Well, owners seem to be digging their Leafs. Most see them for what they are - commuters for going to work and maybe some side trips. I'm sure Leaf is a great 2nd car, for some the only car and they say it often becomes the most used car in a household.

    Obviously there needs to be public charging stations to see how well things work out with that.
  14. wjtracy

    wjtracy Senior Member

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    ...I like the word tether which I have also used in some posts in the context of giving new young teen drivers an EV to keep them tethered to home.
  15. cycledrum

    cycledrum PSOCSOASP

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    Finalization of U.S. standard for Level 3 connector to come in 2012

    This article says a standard for L3 in US is supposed to happen this year.
    Apparently CHAdeMo is what, 62.5kW capability, but pumping gas in a car is equiv. to 5,000 kW .... have a tea break and shop while charging :)
    ----------

    "According to Krammer, although CHAdeMO works, its major drawback is that it requires a second charging port in addition to the 110- to 240-volt AC port—which drives up both space and cost requirements. In addition, SAE's Byk says that CHAdeMO uses an older communication standard not expected to work well with coming smart grid technologies. Also, it is less safe because instead of relying on the physical contact with the ground to shunt short circuits, it relies on a ground fault interrupt, which monitors the line for imbalanced loads and shuts it off if it senses a surge. It is like the difference between having an alternate pipe for the sewage to drain into (physically grounded) and having a way to shut off a burst sewage pipe (ground fault interrupt).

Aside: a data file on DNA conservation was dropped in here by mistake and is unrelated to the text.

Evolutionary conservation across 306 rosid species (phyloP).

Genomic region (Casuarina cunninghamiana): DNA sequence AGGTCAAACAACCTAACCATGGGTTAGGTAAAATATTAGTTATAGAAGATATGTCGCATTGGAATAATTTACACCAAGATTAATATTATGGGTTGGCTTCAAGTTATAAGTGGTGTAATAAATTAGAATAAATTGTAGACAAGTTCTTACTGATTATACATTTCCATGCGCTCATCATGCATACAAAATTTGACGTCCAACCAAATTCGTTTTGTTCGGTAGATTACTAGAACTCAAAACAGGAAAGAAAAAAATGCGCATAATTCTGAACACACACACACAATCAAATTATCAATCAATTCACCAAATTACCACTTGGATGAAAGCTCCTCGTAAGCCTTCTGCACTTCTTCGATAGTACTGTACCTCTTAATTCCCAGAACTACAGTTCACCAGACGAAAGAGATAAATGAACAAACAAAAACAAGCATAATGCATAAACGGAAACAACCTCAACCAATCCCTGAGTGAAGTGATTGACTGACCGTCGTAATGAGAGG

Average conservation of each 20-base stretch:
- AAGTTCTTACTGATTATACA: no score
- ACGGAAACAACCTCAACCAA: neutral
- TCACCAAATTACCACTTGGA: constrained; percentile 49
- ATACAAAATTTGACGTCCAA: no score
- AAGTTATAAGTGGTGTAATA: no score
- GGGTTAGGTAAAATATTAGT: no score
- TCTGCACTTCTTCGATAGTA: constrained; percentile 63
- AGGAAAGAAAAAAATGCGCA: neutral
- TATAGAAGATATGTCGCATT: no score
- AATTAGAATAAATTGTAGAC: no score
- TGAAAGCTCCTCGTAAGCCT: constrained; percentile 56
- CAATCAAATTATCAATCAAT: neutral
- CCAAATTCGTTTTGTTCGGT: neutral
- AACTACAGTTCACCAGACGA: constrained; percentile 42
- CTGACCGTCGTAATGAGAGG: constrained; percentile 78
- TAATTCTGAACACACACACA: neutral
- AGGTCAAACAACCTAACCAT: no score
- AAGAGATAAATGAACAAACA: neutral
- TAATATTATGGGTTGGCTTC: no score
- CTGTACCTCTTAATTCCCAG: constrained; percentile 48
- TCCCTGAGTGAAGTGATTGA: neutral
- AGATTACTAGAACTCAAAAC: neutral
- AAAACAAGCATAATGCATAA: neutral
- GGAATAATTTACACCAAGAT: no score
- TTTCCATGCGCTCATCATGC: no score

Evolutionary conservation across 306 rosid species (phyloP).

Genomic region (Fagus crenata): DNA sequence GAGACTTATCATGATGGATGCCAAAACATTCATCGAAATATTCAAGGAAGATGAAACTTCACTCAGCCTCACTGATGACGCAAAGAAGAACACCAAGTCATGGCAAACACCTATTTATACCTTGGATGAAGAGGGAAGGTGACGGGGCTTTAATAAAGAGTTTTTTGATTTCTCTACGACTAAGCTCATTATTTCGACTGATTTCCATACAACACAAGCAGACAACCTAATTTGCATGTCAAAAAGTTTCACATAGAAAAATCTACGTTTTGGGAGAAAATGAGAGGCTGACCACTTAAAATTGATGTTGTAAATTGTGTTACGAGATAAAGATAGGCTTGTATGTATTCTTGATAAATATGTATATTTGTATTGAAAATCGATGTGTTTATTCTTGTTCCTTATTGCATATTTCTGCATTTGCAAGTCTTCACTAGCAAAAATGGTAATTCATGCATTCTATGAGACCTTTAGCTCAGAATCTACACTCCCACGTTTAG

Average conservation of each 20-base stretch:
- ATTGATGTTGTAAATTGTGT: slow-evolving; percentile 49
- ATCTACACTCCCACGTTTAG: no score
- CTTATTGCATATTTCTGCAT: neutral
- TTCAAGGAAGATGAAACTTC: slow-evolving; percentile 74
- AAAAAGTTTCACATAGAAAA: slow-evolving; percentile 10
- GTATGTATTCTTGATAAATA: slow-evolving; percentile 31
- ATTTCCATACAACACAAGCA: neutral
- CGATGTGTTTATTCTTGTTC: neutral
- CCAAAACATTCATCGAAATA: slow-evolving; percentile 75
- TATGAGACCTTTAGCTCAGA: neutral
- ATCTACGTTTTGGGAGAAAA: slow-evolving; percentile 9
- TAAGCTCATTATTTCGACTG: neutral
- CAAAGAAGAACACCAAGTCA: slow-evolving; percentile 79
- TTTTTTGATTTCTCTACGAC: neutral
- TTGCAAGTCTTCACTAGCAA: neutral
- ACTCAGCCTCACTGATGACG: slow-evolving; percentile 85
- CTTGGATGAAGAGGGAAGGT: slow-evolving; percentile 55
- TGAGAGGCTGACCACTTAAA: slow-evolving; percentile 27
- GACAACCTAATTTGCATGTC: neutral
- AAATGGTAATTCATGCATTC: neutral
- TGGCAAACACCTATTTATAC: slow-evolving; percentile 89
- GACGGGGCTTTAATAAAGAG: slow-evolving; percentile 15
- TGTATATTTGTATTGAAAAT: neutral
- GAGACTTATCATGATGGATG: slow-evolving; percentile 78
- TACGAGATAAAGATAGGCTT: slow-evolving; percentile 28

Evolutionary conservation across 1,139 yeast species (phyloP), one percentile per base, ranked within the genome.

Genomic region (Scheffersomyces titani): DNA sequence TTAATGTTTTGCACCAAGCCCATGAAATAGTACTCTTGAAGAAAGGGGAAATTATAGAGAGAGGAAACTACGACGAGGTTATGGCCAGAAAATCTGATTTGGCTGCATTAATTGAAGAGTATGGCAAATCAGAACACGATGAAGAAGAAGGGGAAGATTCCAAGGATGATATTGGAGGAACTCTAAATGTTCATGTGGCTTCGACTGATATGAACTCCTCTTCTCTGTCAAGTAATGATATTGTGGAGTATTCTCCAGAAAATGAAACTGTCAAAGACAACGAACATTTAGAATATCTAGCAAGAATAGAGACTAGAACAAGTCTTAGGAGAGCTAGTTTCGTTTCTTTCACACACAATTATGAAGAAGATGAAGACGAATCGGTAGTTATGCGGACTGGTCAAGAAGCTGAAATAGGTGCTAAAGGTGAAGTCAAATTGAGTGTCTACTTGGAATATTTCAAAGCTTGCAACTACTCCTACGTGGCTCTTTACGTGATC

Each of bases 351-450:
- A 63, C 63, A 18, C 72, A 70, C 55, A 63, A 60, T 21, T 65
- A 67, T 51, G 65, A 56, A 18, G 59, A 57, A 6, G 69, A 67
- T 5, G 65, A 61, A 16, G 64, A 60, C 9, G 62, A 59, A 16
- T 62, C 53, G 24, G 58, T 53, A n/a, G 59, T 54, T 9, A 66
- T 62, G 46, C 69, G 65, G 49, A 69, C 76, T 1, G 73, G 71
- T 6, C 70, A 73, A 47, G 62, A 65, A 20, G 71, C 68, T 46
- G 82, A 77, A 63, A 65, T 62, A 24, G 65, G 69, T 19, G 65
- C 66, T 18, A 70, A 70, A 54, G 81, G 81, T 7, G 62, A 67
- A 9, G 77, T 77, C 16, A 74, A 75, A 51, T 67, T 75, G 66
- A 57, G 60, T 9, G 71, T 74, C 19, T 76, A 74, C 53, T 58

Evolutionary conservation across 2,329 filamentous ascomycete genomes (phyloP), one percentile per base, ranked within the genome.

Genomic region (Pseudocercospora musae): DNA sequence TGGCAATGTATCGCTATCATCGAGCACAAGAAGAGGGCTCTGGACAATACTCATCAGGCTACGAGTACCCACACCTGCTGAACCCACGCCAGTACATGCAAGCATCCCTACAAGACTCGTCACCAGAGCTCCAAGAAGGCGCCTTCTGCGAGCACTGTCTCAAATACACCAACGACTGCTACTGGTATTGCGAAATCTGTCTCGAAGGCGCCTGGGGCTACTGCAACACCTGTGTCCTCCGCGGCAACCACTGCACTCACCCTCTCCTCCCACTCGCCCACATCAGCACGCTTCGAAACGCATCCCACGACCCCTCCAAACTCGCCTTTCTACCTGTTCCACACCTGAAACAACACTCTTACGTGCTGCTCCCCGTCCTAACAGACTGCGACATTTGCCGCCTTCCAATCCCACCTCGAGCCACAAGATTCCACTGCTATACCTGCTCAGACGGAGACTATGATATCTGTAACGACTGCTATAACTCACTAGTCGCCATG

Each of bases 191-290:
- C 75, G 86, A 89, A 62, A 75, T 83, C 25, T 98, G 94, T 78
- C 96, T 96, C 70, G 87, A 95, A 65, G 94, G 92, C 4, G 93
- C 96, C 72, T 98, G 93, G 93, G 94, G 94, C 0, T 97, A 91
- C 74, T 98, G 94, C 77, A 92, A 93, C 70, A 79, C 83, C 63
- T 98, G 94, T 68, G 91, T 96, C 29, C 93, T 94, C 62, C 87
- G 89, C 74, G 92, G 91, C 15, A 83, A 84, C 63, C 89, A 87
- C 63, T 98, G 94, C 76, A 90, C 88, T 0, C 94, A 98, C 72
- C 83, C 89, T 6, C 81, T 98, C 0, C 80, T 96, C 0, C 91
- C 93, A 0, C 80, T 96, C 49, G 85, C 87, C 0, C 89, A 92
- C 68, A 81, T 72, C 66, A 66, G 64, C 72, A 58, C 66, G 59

Gaining a competitive advantage
    Even so, Nissan says that CHAdeMO meets the needs of electric car drivers now and into the future. "As of today, CHAdeMO is the only proved DC quick-charging system," says Hideaki Watanabe, corporate vice president, Nissan Motor Co. "We are working with our partners to deploy CHAdeMO throughout the world, and we didn't want to take a 'wait and see' approach. We wanted to be a proactive player and deploy fast charging solutions now."

    http://www.scientificamerican.com/article.cfm?id=fast-charging-electric-vehicle-standards&page=2
  16. cycledrum

    cycledrum PSOCSOASP

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  17. austingreen

    austingreen Senior Member

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    I can't see anyone driving all the way from LA to seattle in a leaf as anything but a pr demo. A 75mile EPA range EV is not really practical for long distance travel. A PHEV seems much more suited for this mainly local but sometime long distance travel.